8. Mr. Syama Charan Mitter, learned Advocate for the respondent No. 1 has submitted that the court of appeal below did not approach wrongly in considering the judgment and decree of the court below. The lower appellate court has rightly held that the defendant No. 1 in her written statement stated her case specifically and In her deposition she had categorically denied to have had any talk of sale of the suit property with the plaintiff nor she agreed to sell the suit property at the alleged price of Rs. 6,000 with all incumbrances nor did she obtain the sum of Rs. 4,000 as earnest money from the plaintiff. She denied to have executed any agreement and receipt. The learned Additional District Judge on a consideration of the evidences held that there was no agreement to sell the suit property to plaintiff and the defendant did not execute the alleged agreement. The signature on the agreement was not the signature of the defendant No. 1 and the plaintiff had not the means to pay the earnest money and the payment of the same was not also proved. The price of the suit property is much more than what was mentioned in the alleged bainanama, The defendant No. 2 was held to be A bona fide purchaser for value of the suit (property without notice of the alleged agreement of sale. It has also been submitted that the image of the defendant No. 1's son was nowhere in the picture nor there is any evidence that her son had anything to do with the alleged agreement of sale. The account papers in the custody of the eon of defendant No. 1 relate to the excise shop. So from non-examination of the son by the defendant No. 1 and non-production of account papers by defendant No. 1 no adverse inference can be drawn against the defendant No. 1. Moreover, the plaintiff did not call for the production of the account papers from defendant No. 1 as required. There is no infirmity in the findings of the tower appellate court and as such this court will not interfere with the findings of fact in this jurisdiction. The court of appeal below has rightly held that the facts of the case are different from the facts of the case reported in : AIR1961Cal359 and as such the principles laid down there did not apply to this case.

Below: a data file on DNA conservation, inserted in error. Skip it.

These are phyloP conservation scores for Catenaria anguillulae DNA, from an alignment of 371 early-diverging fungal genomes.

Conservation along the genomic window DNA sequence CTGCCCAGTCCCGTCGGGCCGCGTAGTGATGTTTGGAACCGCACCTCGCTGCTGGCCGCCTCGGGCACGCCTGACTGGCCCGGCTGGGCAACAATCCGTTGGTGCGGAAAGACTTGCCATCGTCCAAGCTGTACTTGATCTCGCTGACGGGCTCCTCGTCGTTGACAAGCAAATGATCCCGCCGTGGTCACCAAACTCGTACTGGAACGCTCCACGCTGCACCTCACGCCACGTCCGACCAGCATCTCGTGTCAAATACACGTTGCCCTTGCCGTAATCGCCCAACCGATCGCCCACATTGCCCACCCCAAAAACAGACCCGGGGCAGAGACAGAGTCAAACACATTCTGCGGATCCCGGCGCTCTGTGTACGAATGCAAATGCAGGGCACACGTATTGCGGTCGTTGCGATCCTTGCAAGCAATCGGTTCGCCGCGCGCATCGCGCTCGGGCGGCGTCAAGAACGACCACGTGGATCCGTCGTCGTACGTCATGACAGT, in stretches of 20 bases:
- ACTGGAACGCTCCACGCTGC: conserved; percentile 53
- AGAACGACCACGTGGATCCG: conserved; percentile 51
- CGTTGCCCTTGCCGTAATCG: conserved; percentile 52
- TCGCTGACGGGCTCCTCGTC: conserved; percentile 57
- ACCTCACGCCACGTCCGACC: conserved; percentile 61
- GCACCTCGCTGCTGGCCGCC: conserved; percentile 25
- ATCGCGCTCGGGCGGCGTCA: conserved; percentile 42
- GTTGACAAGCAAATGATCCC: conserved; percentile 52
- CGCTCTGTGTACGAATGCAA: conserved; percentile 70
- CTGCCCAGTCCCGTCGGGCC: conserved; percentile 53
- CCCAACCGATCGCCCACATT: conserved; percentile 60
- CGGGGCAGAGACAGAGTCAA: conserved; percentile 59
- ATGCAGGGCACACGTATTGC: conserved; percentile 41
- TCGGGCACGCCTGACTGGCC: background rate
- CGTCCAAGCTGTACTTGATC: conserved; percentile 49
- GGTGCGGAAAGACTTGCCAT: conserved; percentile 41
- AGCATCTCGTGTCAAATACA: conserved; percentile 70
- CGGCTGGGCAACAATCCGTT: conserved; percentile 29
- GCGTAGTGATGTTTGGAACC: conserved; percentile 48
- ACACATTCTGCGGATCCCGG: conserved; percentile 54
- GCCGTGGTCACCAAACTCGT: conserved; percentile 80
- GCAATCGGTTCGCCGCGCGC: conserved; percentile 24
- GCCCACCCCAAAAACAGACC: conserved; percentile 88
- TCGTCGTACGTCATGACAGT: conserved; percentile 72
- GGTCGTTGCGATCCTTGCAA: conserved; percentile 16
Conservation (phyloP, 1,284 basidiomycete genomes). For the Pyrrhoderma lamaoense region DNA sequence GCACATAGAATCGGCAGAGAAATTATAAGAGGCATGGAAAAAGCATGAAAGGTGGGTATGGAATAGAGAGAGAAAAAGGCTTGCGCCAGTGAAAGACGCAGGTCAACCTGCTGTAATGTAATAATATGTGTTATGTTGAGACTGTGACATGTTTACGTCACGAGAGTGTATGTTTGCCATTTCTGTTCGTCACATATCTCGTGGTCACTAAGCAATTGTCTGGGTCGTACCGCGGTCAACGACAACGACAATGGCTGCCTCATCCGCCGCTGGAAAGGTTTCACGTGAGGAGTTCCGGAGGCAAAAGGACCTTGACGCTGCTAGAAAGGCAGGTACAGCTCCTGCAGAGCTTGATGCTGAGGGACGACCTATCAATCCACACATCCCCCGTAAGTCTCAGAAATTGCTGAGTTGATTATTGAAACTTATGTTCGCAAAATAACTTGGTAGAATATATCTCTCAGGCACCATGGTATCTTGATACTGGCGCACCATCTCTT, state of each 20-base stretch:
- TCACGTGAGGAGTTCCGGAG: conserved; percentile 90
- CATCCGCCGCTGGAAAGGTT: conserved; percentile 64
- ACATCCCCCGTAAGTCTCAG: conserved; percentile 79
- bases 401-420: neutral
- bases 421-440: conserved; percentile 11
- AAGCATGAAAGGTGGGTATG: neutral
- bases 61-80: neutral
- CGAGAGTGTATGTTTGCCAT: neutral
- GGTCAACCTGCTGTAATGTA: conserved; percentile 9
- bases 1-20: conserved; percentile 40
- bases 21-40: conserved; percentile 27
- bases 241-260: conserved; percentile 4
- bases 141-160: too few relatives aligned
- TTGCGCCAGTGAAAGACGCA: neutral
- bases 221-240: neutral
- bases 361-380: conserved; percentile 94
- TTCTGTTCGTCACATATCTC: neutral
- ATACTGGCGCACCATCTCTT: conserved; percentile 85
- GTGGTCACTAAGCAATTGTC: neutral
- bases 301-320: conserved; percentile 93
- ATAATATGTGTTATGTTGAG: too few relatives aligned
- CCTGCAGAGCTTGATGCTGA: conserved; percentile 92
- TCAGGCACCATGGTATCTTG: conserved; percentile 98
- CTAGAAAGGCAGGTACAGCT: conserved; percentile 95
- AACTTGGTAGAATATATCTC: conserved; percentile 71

9. The plaintiff's case as appeared from the plaint is that th' defendant No. 1 being in need of money to fight out litigations with the tenants of the suit property at first proposed to sell 5 cottahs of land in occupation of tenant, but subsequently she changed her mind and she and her husband proposed to sell the entire suit property in possession of the three tenants for Rs. 10,000. It is also the plaintiff's case that the plaintiff offered to buy the same for Rs. 7,000 free from suits or for Rs, 6,000 with all litigations. After discussions, with her husband defendant No. 1 agreed to sell the suit property to plaintiff for Rs. 7,000 free from suits or for Rs, 6,0(W with all incumbrances on 1st of Ashar, 1373 B- S-and in confirmation of the agreement for sale defendant No. 1 received Rs. 4,000 as earnest money admitting to sell the suit property within Sravana 1373 B, S. and executed a bainanama or receipt. The plaintiff reminded the defendant No. 1 on 15th of Ashar, 1373 B. S. to hand over the title deed to him. Defendant No. 2 on coming to now of the agreement tempted the defendant No. 1 to sell the suit property at a higher price and her husband so demanded Rs. 10,000 from the plaintiff as price of the property which the plaintiff refused to comply. Defendant No. 1 thereafter sold the property to defendant No. 2 for Rupees 14,000. It was also plaintiff's case that defendant No. 2 approached the plaintiff to purchase the agreement for Rs. 8,000 in the middle of Ashar, 1373 B. S. but the plaintiff did not agree. The husband of defendant No. 1 on 22nd of Sravana, 1373 B. S., disclosed that as the plaintiff did not agree to pay Rs. 10,000 the property was sold to someone else. It is necessary to consider how far the plaintiff had been able to prove his case.